Re:What's wrong with GCC? (0, Flamebait)

cheesybagel (670288) | about 2 years ago | (#39987093)

The BSD guys are an interesting crowd. Well they can continue to watch Microsoft and Apple pilfer their software stack usually giving nothing in return while they can use GNOME or KDE or whichever other GPL or LGPLed project exists on their system (takes only a recompile) because otherwise they don't have a useable desktop and are stuck with 1980s user interfaces. I have used clang and it was neither faster to compile nor produced faster code than GCC. The only noticeable thing is the ANSI colored error messages... blech. I understand it is supposed to be easy to port because of LLVM but the fact is GCC has already been ported basically to every architecture that matters so it probably wasn't that hard to port GCC either. Apple just wants to clamp down everything to be BSD so they can batter down all hatches eventually for the day when they give nothing back. All it takes is a change of heart or leadership. I still remember in the early days they only released source code much time after they did the release which is counter to the GPL people had to beg to them to get access to the source code or, heaven forbid, actually participate in development (it seems for Apple all developers outside of Apple are a bunch of idiots who can't code or something).

Re:What's wrong with GCC? (4, Insightful)

ommerson (1485487) | about 2 years ago | (#39987339)

Precisely who do you think has done a lot of the development on Clang/LLVM over the last few years and contributed it to the wider community?

Re:What's wrong with GCC? (4, Insightful)

Pinky's Brain (1158667) | about 2 years ago | (#39987117)

The GPL has never really been the issue, LLVM was offered for GPL-Next ... but the GCC maintainers have always insisted upon a monolithic compiler without standardized intermediary representations to prevent other compiler builders just using GCC as a front end and thus refused, but that's on the maintainers and not the GPL.

Re:What's wrong with GCC? (1)

Xpilot (117961) | about 2 years ago | (#39987165)

You know how BSD advocacy folks like to tell you they "don't like politics"? It's kind of like the story in the Onion about that guy who keeps telling people he doesn't own a television and how much more fulfilling his life is, even when no one asked. BSD advocacy folks are _just as political_ as the GPL crowd. The reason to use GCC isn't performance, it's the only free compiler that supports a multitude of target architectures. And that's very very useful. Dropping utility over licensing kind of smacks of the thing GNU is accused of when BSD advocacy folks get all snooty about technical superiority.

Re:What's wrong with GCC? (-1, Flamebait)

Jeremiah Cornelius (137) | about 2 years ago | (#39986879)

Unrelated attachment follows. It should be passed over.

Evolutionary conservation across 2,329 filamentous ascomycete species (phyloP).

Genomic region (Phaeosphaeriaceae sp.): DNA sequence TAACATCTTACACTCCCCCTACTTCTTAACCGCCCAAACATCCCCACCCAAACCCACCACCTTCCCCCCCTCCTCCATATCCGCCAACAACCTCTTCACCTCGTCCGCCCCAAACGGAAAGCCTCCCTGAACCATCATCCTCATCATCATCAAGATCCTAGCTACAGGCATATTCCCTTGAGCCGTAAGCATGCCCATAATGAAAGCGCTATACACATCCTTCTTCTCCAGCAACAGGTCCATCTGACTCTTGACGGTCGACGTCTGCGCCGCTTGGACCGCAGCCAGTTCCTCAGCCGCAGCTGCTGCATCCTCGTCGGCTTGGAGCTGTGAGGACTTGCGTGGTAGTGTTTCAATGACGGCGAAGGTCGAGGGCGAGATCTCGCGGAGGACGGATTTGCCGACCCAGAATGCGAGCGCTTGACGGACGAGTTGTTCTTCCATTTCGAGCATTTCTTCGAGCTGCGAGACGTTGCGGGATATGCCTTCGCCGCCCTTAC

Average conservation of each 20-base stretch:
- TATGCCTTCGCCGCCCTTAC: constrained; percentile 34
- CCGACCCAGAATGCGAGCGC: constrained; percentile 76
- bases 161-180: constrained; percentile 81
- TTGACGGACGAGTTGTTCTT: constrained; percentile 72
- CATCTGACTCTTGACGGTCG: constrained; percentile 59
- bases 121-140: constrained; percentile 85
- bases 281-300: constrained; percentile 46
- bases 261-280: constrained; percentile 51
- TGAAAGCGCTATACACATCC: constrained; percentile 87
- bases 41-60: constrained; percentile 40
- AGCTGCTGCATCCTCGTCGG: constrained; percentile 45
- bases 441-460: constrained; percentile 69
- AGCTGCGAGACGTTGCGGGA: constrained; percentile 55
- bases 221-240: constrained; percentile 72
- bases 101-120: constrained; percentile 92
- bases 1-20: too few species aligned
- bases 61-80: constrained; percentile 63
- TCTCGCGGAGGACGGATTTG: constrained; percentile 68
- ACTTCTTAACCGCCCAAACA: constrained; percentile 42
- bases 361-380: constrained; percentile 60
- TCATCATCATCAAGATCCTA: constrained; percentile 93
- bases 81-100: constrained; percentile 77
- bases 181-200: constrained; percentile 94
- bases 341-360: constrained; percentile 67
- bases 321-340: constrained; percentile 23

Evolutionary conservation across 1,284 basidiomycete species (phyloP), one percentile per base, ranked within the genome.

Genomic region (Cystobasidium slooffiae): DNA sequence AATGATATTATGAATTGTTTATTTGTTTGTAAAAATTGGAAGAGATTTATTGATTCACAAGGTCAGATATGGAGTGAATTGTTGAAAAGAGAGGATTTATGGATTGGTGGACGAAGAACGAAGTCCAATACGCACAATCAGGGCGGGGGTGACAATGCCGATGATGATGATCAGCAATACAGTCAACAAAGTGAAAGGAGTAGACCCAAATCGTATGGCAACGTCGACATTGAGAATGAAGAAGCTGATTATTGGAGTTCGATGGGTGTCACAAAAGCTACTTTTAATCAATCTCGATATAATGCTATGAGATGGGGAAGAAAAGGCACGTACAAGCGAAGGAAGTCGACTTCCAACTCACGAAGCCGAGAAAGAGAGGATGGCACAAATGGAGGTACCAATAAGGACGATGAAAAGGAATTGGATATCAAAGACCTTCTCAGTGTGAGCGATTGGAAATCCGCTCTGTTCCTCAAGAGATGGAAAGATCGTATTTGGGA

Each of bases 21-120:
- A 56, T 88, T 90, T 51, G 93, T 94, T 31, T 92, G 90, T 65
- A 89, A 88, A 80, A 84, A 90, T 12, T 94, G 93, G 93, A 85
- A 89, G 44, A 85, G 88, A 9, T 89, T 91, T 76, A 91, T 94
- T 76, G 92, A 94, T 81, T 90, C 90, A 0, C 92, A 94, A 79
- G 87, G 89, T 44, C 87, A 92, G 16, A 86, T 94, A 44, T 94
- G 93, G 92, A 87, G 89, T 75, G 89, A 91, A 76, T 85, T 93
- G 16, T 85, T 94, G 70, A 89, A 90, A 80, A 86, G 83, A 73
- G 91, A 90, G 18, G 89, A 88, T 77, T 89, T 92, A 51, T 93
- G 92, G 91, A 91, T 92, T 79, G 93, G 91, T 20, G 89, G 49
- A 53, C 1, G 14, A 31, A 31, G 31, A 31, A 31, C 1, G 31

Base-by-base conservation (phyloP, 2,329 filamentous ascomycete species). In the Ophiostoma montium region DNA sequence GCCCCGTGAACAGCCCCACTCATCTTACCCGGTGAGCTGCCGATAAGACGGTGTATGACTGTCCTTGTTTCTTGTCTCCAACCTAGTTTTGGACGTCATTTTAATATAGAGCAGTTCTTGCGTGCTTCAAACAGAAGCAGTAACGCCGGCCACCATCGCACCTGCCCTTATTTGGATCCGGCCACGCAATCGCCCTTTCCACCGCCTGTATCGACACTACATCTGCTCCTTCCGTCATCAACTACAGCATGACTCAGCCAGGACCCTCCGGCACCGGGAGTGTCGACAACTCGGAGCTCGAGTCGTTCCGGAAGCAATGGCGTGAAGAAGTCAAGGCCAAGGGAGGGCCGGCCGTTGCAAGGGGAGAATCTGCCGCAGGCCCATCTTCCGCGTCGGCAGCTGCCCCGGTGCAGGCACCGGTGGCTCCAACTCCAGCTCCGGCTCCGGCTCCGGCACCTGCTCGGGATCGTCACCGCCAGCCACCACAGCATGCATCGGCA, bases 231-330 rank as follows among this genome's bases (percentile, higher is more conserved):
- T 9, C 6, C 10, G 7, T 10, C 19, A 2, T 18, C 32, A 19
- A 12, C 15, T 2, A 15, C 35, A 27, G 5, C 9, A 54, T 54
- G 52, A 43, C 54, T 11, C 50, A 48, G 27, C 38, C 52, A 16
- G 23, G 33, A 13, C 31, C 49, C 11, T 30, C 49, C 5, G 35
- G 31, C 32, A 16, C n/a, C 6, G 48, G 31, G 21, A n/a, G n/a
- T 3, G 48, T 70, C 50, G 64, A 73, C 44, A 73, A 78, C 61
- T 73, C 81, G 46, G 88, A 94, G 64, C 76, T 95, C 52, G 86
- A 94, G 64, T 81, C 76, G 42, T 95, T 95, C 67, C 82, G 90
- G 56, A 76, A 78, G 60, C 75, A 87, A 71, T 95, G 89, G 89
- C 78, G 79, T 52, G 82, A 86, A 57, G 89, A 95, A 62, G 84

Ideology.

Libertarians hate GNU.

Someday, when the whole world of technology is balkanized, where premium code contributions are walled of into proprietary software owned by Apple, Google and Facebook, we will wonder how "open source" became a form of virtual date rape.

Re:What's wrong with GCC? (5, Informative)

bonch (38532) | about 2 years ago | (#39986939)

Clang and FreeBSD aren't proprietary software. They're BSD-licensed open source. That code doesn't magically disappear when a company uses it.

Re:What's wrong with GCC? (2, Insightful)

Lisias (447563) | about 2 years ago | (#39987057)

Clang and FreeBSD aren't proprietary software. They're BSD-licensed open source. That code doesn't magically disappear when a company uses it.

But the contributors do.

Re:What's wrong with GCC? (0)

rubycodez (864176) | about 2 years ago | (#39987089)

so what, so those branches with fruit for a few die off while the main tree continues to flourish. the problem has its own natural solution

Re:What's wrong with GCC? (4, Interesting)

bonch (38532) | about 2 years ago | (#39987181)

After all these years of BSD code existing and thriving without issue, it's amazing that people still spread this kind of fearmongering despite the fact that this scenario has never come true.

The original code and its contributors don't magically disappear the moment a company makes a closed change. And if a company makes contributions it doesn't show anyone, you're free to make your own open contribution that competes with it. In fact, it's in company's best interests to rely on open contributions, because they don't want to waste time and manpower on, say, maintaining a compiler. This has proven to be the case with Clang. There hasn't been some evil proprietary fork that somehow ruined the world--and even if there was, people would just contribute free versions of the fork's features to the main tree. Companies are smart enough to know that this would happen and therefore realize that closed contributions of major features would be wasted effort.